Code compliance failure responsible for over 100 deaths in building collapse during New Zealand earthquake

February 22, 2012 |
Lynne Simnick

A technical report on the failure of the Canterbury Television building during an earthquake in Christchurch, New Zealand in February 2011 illustrates how important seismic codes are in saving lives. The collapse killed 115 people, including 65 foreign students. The 6.3 magnitude earthquake claimed the lives of a total of 184 people in the country.

The report found the CTV building did not comply with the building code when it was first built in 1986. “Adevastating finding, considering the collapse of this building was responsible for more than 60% of the deaths in the earthquake,” said a Labour Party earthquake recovery spokeswoman.

Three critical factors were found to contribute to the building’s collapse:

  • Intense horizontal ground shaking.
  • Lack of ductility in the columns, making them brittle.
  • Asymmetrical layout of the shear walls, making the building twist during the earthquake, placing extra strain on the columns.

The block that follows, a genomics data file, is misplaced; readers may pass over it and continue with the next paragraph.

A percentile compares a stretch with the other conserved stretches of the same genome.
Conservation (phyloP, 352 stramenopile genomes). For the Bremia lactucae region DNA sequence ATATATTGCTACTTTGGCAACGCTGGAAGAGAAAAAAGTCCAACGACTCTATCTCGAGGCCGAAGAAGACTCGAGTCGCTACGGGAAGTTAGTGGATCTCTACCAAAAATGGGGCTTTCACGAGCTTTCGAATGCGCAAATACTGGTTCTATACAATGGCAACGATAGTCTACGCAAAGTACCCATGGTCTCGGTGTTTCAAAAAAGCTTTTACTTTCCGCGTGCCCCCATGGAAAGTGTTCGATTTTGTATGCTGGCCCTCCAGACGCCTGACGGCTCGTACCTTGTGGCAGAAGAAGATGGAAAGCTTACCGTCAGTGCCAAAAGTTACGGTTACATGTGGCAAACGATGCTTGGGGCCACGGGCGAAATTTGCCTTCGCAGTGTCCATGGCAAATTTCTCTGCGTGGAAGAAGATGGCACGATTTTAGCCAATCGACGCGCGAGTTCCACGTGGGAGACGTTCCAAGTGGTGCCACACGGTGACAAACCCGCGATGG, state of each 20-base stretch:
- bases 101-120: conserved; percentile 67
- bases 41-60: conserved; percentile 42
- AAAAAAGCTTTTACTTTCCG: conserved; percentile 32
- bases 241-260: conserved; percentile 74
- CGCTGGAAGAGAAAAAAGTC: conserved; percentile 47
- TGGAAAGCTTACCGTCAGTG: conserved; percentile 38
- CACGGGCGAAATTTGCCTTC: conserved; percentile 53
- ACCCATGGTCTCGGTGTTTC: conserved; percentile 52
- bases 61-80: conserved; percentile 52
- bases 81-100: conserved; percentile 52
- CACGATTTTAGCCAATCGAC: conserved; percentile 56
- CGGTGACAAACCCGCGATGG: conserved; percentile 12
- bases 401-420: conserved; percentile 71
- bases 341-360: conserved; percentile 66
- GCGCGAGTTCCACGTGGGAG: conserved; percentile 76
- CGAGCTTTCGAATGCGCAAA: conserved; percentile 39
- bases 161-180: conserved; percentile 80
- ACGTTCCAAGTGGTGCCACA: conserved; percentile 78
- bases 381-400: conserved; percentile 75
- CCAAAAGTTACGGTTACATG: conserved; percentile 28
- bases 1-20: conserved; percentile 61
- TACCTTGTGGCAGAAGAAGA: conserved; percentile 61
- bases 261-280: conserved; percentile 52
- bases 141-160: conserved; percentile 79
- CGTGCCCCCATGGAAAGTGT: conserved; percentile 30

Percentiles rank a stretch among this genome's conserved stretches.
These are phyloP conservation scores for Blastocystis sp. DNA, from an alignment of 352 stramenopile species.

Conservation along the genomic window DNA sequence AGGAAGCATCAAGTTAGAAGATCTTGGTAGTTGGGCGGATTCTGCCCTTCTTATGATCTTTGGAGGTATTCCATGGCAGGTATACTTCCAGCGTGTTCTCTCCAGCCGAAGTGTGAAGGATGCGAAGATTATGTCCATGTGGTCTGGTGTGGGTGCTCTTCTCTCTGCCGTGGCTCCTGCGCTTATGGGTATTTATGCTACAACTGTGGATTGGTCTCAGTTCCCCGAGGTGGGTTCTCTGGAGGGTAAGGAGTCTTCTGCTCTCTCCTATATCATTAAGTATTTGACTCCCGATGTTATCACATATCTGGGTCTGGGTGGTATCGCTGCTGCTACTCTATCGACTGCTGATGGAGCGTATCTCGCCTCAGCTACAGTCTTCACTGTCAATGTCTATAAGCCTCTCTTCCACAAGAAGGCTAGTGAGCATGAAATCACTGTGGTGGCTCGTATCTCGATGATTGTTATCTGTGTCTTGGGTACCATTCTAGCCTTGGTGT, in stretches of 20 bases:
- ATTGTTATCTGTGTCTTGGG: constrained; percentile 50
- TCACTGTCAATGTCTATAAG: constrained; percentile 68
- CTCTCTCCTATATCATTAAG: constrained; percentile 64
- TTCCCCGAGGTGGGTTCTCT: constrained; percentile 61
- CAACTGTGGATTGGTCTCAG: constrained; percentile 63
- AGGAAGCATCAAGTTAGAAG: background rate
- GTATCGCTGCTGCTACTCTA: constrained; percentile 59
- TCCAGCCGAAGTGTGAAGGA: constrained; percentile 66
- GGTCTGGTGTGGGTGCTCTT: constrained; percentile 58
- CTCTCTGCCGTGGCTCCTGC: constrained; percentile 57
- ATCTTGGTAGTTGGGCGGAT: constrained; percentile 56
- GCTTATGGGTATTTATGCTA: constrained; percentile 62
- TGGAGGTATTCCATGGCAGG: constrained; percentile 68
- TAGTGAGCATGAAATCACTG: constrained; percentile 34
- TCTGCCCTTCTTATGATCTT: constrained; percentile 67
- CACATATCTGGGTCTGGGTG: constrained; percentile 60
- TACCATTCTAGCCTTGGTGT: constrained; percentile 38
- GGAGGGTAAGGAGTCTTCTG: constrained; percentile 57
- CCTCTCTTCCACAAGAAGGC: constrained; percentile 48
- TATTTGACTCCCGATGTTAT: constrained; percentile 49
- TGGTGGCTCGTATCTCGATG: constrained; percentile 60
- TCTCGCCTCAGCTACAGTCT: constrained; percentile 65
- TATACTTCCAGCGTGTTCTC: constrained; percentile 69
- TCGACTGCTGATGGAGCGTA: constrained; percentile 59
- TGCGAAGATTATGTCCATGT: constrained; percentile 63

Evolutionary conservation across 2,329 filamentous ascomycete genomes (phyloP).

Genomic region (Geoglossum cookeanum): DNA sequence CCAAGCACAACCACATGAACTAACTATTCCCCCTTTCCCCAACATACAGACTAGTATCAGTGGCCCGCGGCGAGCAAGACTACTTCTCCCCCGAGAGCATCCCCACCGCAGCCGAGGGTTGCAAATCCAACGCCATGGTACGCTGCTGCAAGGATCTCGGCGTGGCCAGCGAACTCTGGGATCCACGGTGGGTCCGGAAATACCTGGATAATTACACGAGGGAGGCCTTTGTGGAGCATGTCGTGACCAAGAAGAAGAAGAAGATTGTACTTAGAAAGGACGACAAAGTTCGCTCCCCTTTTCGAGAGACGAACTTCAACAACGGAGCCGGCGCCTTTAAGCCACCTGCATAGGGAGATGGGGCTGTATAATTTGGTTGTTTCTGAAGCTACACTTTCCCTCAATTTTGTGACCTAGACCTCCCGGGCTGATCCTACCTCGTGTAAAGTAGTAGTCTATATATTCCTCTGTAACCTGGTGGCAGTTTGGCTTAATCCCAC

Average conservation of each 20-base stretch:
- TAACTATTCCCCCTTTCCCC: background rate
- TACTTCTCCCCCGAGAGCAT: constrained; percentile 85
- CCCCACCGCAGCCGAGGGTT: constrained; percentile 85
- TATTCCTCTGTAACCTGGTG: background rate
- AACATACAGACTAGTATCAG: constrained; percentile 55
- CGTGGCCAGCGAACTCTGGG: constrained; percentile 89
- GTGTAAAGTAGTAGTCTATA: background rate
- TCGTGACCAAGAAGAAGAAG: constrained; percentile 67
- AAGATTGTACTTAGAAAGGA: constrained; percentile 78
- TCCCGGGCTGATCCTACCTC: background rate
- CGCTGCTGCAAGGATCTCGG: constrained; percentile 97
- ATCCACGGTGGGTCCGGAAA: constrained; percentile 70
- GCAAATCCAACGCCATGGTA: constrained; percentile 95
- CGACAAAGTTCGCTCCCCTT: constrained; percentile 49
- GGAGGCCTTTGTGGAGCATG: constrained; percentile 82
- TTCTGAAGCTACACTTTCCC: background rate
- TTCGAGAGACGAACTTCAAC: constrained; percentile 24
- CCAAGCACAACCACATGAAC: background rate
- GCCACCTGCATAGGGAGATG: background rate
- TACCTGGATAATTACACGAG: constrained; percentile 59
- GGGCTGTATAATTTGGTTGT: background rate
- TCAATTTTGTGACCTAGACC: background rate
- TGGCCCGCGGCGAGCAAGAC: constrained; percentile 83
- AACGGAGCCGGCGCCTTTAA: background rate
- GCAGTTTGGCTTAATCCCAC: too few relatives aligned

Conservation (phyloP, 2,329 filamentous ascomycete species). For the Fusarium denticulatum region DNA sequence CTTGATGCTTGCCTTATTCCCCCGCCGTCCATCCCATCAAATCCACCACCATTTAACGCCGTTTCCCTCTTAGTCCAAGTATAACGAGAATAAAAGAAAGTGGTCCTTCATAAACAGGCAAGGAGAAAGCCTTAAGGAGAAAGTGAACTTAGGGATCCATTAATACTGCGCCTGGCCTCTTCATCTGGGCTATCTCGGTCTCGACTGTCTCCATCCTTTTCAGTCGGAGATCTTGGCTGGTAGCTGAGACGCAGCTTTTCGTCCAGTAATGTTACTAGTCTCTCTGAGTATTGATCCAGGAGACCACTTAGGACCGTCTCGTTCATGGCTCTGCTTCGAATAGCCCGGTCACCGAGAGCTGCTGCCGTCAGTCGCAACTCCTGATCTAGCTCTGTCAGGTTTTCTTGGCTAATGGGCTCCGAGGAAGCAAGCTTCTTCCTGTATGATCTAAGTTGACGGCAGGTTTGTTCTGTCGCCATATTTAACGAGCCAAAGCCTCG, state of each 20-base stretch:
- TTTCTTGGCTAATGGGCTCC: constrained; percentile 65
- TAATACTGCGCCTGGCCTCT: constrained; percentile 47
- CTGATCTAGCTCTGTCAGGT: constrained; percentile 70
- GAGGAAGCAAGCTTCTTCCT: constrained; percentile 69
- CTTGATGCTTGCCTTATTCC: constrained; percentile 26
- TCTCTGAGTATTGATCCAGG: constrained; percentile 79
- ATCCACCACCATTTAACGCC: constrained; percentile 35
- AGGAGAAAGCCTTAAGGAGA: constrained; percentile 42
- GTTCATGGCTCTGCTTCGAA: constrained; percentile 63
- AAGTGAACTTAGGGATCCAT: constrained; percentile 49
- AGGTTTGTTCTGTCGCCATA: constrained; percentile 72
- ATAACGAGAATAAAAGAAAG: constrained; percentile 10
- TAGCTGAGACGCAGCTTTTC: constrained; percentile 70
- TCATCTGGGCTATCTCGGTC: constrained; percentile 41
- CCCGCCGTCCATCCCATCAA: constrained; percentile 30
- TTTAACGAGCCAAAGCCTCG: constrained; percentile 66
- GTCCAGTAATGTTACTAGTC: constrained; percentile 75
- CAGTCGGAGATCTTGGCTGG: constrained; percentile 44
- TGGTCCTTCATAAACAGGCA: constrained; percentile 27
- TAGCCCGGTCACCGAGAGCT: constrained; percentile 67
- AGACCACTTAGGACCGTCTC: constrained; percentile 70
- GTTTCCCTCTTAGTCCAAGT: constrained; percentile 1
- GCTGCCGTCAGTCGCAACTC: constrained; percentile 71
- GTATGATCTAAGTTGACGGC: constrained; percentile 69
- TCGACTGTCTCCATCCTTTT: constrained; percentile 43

Current building requirements are more stringent now than in the 1980s when the CTV building was constructed. Standards have improved over time as more is understood about how buildings respond in earthquakes. “The findings of the investigation will make a difference to the way the buildings are designed and constructed in the future – both in New Zealand and internationally,” according to a Department of Building and Housing executive.


NOTE: This information is the opinion of the author/blogger and not the official position of IAPMO.

Lynne Simnick | Codes and Standards

Lynne Simnick is the Director of Code Development for the International Association of Plumbing and Mechanical Officials (IAPMO) and is responsible for the supervision and oversight of the creation and maintenance of all IAPMO codes and code supporting documents. Ms. Simnick has more than twenty-eight years experience in the plumbing industry including code development, education and training, plan review and evaluation services. Prior to joining IAPMO, Simnick worked as technical staff in engineering services, educator, inspector and plumber. She has a Bachelors of Science Degree in Education and Mechanical Engineering Technology. Simnick has authored many technical articles, participated in numerous standards committees with an expertise in code and standards development.

Ms. Simnick may be contacted at IAPMO, 909-472-4110 or email

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